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BMJ. Sep 25, 1999; 319(7213): 822–823.
PMCID: PMC314210

Helicobacter pylori and childhood recurrent abdominal pain: community based case-control study

Colin Macarthur, epidemiologist,a Norman Saunders, paediatrician,b William Feldman, paediatrician,b Moshe Ipp, paediatrician,b Patricia Winders-Lee, research nurse,b Susan Roberts, graduate student,b Linda Best, research assistant, department of microbiology,c Philip Sherman, paediatric gastroenterologist,b Paul Pencharz, paediatric gastroenterologist,b and Sander Veldhuyzen van Zanten, paediatric gastroenterologistc

Recurrent abdominal pain (at least three discrete episodes of abdominal pain over a period of three or more months, and of sufficient severity to interrupt normal activities) is a common childhood complaint. We set out to determine the association, if any, between Helicobacter pylori infection and childhood recurrent abdominal pain.

Participants, methods, and results

Cases and controls were drawn consecutively from the practice populations of six primary care paediatricians in Toronto. (Convenience sampling was used to select paediatricians; they were chosen because of their interest in the study.) Cases were children aged 5-15 years presenting with recurrent abdominal pain; controls were healthy children undergoing a routine check-up or vaccination. Excluded were children with concurrent disease, suspected organic disease, aged under five years, or who had used bismuth in the previous month. All families approached consented to participate.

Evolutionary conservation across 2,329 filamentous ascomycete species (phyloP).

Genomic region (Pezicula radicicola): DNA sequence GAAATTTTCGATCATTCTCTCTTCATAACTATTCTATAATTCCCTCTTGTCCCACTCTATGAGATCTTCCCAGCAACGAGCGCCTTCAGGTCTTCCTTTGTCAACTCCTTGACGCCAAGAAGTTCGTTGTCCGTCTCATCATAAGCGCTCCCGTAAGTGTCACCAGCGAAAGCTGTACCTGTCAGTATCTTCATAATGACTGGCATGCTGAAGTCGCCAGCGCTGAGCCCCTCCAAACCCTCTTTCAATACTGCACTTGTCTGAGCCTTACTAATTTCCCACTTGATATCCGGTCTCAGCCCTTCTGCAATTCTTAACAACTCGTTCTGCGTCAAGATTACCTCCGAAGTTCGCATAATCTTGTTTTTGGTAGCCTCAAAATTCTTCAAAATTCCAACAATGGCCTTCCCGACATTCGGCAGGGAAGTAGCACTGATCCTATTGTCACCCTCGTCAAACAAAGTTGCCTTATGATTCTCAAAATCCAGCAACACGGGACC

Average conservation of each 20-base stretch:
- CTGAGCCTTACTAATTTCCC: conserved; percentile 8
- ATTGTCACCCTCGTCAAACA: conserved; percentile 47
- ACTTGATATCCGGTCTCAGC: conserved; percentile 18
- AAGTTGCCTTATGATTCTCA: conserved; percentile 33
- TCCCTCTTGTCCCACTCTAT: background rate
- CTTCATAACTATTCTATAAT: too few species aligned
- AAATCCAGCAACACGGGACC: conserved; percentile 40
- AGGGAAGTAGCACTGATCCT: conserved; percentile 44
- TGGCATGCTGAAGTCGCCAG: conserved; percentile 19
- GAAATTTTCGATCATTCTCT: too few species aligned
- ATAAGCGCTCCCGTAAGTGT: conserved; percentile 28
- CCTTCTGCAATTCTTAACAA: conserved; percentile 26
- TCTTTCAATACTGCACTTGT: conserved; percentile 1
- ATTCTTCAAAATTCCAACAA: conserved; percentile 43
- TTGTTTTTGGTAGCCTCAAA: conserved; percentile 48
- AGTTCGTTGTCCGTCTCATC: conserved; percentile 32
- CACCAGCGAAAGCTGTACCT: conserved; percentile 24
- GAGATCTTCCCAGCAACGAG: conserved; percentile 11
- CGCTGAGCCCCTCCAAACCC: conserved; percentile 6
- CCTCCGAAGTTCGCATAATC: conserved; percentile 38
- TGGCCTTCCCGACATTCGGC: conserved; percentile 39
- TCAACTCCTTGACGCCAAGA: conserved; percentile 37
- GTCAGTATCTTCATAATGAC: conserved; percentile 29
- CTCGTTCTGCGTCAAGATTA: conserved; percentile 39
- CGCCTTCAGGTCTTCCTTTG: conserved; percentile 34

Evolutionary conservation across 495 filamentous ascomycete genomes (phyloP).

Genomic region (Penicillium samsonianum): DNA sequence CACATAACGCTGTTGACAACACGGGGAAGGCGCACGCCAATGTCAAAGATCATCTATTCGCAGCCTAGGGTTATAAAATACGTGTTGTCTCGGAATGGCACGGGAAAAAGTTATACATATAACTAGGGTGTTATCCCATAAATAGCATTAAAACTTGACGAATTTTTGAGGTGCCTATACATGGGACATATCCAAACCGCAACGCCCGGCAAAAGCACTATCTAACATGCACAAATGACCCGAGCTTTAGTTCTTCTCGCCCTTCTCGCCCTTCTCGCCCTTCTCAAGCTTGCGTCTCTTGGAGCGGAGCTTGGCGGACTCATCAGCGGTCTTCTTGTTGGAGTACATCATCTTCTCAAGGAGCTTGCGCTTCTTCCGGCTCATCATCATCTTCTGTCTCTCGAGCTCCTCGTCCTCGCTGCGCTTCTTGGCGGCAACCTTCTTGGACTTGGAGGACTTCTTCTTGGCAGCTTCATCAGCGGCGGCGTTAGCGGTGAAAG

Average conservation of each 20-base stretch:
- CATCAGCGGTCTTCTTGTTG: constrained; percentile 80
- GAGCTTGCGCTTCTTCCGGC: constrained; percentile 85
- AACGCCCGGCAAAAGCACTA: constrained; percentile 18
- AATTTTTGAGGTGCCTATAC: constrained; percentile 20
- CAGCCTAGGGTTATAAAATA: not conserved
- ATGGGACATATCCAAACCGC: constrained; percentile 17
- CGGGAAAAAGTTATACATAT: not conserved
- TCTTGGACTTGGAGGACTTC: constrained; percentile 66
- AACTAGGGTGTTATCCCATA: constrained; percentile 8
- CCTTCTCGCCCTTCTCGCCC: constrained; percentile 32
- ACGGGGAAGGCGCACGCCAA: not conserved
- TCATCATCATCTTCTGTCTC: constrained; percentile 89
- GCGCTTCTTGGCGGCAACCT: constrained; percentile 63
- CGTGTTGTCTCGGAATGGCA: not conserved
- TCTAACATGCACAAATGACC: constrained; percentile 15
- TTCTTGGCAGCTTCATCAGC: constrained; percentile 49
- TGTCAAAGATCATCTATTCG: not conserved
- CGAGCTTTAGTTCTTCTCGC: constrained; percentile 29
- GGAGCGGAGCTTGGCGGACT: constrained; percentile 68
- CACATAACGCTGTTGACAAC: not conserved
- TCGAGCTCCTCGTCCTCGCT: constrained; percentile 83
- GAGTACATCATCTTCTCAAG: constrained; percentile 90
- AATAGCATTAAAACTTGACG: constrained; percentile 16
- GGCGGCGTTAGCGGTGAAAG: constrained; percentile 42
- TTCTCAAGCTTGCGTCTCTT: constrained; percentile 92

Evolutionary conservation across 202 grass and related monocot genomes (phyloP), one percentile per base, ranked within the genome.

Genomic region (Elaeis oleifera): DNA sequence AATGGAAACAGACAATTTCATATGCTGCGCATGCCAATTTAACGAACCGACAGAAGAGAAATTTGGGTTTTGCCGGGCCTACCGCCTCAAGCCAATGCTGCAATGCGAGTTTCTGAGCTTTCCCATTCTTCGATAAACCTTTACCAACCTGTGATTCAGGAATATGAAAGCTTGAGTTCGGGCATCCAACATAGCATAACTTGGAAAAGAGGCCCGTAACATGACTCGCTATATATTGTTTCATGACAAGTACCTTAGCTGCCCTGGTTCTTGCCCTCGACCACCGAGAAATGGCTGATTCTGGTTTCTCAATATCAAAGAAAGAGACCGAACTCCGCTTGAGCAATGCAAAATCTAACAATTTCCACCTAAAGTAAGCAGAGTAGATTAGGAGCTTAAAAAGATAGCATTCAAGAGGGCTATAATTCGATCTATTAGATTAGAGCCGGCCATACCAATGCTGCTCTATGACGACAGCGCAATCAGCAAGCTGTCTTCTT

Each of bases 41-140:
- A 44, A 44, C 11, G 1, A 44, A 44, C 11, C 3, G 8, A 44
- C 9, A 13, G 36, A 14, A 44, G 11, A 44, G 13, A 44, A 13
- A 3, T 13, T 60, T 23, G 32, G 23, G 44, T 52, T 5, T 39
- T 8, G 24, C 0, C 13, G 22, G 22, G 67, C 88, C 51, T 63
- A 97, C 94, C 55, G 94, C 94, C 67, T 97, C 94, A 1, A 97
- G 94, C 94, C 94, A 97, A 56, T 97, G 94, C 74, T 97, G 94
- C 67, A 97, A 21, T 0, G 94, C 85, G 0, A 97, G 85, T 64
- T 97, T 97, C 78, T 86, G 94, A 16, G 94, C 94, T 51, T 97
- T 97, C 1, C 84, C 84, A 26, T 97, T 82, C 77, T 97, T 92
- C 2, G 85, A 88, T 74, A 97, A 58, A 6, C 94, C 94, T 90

Serum IgG antibodies to H pylori were measured by using a flow microsphere immunofluorescent assay (FMIA) and a commercial immunoassay kit (Bio-Rad Laboratories, Hercules, CA). The FMIA method has been validated in children (100% sensitivity, 97% specificity) against a gold standard of culture and histology.1 Infection was also diagnosed by using a 13C-urea breath test (99% sensitivity, 98% specificity).2 A standardised questionnaire was used to gather social, demographic, and clinical information on each participant.